• Peterson, Virgil W. The Mob: 200 Years of Organized Crime in New York, Ottawa Illinois: Green Hill Publishers, 1983.
  • Pitkin, Thomas Monroe and Francesco Cordasco. The Black Hand: A Chapter in Ethnic Crime, Totowa NJ: Littlefield, Adams & Co., 1977.
  • Smith, Denis Mack, A History of Sicily: Modern Sicily After 1713, New York: Dorset Press, 1968.
  • White, Frank Marshal, "Italians seek protection against Black Hand," New York Times, Sept. 4, 1910, p. Mag 5.
  • "Secret service formed to hunt the Black Hand," New York Evening World, Feb. 19, 1909, p. 6.
  • "Bingham gets his fund," New York Sun, Feb. 20, 1909, p. 3.
  • "New secret service to fight Black Hand," New York Times, Feb. 20, 1909, p. 2.
  • "Secret police fund," New York Tribune, Feb. 20, 1909, p. 5.
  • "Il delitto di Palermo," Corriere della Sera, March 14, 1909, p. 4.
  • "Petrosino shot dead in Italy," New York Sun, March 14, 1909, p. 1.
  • "Petrosino slain assassins gone," New York Times, March 14, 1909, p. 1.
  • "Police seek plotters," New York Times, March 14, 1909, p. 2.
  • "Detective Petrosino Black Hand victim," New York Tribune, March 14, 1909, p. 1.
  • "Vachris would go to Sicily," New York Times, March 14, 1909, p. 2.
  • "Il delitto di Palermo," Corriere della Sera, March 15, 1909, p. 4.
  • "Arrests in Petrosino case," New York Sun, March 15, 1909, p. 1.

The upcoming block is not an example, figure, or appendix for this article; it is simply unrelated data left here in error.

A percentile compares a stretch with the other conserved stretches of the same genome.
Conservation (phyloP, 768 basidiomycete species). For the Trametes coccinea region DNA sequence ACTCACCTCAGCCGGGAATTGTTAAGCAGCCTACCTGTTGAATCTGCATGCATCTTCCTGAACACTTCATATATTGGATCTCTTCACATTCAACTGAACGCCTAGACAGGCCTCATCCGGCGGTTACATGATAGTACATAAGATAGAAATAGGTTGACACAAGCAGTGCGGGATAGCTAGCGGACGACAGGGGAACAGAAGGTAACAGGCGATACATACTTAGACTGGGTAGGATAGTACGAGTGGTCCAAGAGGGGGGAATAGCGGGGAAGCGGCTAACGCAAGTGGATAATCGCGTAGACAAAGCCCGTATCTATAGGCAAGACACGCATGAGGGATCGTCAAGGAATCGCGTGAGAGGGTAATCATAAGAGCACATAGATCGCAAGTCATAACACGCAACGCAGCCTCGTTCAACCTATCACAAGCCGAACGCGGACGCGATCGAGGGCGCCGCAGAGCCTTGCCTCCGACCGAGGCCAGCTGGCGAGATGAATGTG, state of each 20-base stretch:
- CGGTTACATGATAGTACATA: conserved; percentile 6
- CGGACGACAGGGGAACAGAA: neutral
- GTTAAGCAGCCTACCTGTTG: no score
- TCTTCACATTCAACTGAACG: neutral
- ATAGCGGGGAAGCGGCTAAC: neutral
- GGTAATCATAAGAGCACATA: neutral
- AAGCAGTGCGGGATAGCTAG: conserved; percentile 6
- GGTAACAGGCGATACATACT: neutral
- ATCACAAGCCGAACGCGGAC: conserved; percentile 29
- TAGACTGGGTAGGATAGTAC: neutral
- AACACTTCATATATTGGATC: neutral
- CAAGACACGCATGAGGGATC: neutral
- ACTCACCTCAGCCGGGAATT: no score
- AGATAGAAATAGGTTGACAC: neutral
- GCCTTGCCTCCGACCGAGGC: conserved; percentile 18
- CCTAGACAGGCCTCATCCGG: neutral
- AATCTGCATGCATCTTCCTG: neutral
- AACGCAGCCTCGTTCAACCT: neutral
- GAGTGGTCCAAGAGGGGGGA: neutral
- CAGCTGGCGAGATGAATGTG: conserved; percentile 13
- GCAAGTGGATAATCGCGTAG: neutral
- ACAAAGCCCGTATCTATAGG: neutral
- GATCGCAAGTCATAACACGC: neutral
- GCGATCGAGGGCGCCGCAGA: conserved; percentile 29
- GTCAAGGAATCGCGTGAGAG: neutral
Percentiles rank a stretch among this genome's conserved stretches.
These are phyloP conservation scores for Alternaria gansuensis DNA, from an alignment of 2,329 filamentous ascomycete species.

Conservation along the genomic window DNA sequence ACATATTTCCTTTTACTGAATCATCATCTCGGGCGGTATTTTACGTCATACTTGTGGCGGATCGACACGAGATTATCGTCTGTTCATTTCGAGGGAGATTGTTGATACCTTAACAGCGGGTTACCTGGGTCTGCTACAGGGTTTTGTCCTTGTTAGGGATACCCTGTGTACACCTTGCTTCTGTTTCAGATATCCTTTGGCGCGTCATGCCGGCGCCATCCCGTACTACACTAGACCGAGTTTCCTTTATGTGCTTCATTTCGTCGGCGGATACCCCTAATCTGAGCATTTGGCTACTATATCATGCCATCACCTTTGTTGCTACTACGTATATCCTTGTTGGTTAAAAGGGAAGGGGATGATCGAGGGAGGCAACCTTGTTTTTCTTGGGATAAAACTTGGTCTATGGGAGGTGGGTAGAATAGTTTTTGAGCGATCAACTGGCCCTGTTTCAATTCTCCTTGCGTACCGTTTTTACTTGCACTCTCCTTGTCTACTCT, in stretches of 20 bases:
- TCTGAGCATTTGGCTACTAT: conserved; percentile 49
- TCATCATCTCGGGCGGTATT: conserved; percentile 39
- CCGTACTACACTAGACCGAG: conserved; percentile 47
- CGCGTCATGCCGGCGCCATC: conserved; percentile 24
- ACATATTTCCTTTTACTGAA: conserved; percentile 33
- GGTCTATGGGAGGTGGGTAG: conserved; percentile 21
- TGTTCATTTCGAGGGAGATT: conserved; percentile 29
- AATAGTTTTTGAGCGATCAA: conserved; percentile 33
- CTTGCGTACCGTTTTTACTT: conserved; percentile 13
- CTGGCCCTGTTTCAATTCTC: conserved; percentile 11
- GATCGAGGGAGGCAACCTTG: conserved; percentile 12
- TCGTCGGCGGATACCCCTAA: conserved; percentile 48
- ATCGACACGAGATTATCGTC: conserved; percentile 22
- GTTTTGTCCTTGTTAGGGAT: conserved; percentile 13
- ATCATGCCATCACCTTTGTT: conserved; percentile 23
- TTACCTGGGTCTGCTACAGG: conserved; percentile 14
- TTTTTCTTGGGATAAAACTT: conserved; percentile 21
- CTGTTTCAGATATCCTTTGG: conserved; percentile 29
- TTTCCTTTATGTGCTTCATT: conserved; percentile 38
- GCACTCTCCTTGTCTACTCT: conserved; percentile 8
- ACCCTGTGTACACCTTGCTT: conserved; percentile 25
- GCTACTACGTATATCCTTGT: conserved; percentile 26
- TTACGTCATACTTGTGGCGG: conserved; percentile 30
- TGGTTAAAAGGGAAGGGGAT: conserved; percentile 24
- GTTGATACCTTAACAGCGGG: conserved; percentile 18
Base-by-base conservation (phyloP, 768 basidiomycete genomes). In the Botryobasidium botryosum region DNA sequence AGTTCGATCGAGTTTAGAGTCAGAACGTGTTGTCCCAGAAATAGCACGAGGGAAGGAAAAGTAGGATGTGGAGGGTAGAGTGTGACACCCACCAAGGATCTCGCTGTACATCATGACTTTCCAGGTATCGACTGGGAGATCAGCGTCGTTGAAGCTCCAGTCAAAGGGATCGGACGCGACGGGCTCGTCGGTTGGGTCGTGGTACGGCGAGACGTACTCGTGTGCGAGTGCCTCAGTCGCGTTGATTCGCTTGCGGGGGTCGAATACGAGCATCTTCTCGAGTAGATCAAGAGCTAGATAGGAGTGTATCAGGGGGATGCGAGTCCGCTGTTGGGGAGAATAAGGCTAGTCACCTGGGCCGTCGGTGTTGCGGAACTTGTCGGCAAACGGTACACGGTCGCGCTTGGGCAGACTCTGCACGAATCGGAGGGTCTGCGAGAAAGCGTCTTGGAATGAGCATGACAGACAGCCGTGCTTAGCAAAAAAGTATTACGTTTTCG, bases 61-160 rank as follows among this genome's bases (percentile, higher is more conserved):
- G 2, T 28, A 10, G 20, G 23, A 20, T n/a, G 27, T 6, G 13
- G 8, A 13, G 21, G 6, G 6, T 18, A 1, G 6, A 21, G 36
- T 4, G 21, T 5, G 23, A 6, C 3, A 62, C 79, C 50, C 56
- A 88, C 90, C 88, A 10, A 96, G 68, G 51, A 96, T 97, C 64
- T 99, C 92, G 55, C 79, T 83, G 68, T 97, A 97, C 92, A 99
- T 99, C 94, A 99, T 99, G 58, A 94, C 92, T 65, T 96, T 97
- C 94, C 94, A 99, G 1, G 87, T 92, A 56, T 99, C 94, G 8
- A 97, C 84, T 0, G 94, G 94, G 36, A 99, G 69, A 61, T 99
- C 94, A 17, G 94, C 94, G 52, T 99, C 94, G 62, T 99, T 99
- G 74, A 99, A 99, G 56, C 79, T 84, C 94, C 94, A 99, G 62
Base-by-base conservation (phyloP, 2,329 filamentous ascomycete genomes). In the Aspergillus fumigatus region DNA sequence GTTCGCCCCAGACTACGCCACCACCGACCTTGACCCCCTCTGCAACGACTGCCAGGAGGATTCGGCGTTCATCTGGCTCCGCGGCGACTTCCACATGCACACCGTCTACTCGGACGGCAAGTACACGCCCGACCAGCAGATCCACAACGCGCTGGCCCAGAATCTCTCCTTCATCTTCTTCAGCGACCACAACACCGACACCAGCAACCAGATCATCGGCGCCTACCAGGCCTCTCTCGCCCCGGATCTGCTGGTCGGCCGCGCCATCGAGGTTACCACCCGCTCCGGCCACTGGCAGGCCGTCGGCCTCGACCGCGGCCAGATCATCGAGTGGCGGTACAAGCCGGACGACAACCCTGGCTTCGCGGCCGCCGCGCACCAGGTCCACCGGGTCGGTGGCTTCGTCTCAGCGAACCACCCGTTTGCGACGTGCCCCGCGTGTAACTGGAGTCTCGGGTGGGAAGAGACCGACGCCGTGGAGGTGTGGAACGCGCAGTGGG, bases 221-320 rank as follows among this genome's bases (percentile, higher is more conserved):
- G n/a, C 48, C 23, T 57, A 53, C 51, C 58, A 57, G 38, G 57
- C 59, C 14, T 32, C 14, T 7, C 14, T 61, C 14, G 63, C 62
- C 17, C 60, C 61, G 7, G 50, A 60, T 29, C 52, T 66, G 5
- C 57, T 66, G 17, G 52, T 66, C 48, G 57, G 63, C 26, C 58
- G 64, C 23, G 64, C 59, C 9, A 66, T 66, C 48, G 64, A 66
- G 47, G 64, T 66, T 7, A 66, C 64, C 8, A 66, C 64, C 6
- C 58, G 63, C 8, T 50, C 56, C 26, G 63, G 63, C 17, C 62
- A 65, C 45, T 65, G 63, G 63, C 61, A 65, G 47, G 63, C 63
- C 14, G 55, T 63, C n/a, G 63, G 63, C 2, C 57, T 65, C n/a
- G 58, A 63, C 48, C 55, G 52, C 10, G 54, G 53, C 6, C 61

• "L'uccisione di Petrosino a Palermo," Corriere della Sera, March 16, 1909, p. 4.
  • "Vote against Bingham," New York Tribune, March 24, 1909, p. 5.
  • "Mayor removes Gen. Bingham from office," New York Tribune, July 2, 1909, p. 1.
  • “Vachris coming back," New York Times, Wed. July 21, 1909, p. 1.

12 March 2017

108 years ago: Petrosino is slain

On this date in 1909, Lieutenant Joseph Petrosino is assassinated while on assignment for the New York Police Department in Palermo, Sicily. He is the only NYPD officer to be killed in the line of duty while on foreign soil.



Though he was traveling under an assumed identity, New York newspapers and the Sicilian-Italian underworld learned of his trip across the Atlantic before he reached Europe. For years, Petrosino had hounded organized criminals in New York's Little Italy neighborhoods. Many were imprisoned or deported due to his efforts. A network of Mafiosi, apparently linked with the Morello Crime Family of New York, is believed to have arranged the shooting death of Petrosino at Palermo's Piazza Marina on the evening of March 12. Police officials in Italy were certain of the identities of the plotters and participants in the assassination, but none were successfully prosecuted.

Officially, Petrosino's mission was to gather Italian criminal records of outlaws who had made their way to New York. The records would allow recently arrived outlaws to be deported from the U.S. Petrosino's actions suggested that he also intended to establish NYPD informants within the criminal societies of southern Italy and Sicily. The first leader of the NYPD Italian Squad (which also spawned the NYPD Bomb Squad), Petrosino had recently been named to command a privately financed, undercover service within the police department. The transatlantic trip, which took him from his wife and young daughter, was his first major task in that new role.

Known for employing tenacity and toughness in numerous successful battles with lawbreakers and underworld organizations, Petrosino became a hero, as well as an important role model, for the quickly growing Italian-American community.